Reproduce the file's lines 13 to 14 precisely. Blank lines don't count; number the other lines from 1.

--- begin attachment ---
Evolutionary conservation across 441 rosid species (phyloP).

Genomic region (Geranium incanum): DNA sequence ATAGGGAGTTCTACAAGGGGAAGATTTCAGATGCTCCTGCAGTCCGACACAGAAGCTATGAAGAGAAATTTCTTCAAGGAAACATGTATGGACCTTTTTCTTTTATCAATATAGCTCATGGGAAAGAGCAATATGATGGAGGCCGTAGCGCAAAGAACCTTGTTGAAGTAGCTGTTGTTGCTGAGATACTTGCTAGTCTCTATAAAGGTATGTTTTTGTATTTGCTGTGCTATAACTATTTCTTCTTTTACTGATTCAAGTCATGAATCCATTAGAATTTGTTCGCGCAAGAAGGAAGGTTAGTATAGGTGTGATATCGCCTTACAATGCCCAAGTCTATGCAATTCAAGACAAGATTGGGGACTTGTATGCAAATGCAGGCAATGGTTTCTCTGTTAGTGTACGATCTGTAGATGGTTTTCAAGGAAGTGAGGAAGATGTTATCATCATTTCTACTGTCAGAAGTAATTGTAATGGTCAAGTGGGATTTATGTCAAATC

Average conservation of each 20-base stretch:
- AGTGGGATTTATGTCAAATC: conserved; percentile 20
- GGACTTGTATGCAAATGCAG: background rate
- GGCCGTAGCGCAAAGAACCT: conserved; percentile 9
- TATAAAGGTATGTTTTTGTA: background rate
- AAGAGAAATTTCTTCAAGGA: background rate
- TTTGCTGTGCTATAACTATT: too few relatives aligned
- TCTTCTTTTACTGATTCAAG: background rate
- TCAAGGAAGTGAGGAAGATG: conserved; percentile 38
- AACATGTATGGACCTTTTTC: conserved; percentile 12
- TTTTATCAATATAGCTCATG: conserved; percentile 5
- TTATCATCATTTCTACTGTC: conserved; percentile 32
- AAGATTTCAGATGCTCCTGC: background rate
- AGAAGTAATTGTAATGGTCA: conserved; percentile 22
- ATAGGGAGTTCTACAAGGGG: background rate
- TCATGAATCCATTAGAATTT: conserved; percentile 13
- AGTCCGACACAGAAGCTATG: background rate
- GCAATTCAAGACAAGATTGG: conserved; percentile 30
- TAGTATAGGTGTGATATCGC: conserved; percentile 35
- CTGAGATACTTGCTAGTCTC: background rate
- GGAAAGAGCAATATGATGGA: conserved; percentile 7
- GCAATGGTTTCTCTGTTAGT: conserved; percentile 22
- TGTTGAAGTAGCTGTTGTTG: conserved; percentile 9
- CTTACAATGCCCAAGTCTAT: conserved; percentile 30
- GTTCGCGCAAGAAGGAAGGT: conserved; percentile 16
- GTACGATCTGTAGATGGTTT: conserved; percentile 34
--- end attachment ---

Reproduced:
- TTTTATCAATATAGCTCATG: conserved; percentile 5
- TTATCATCATTTCTACTGTC: conserved; percentile 32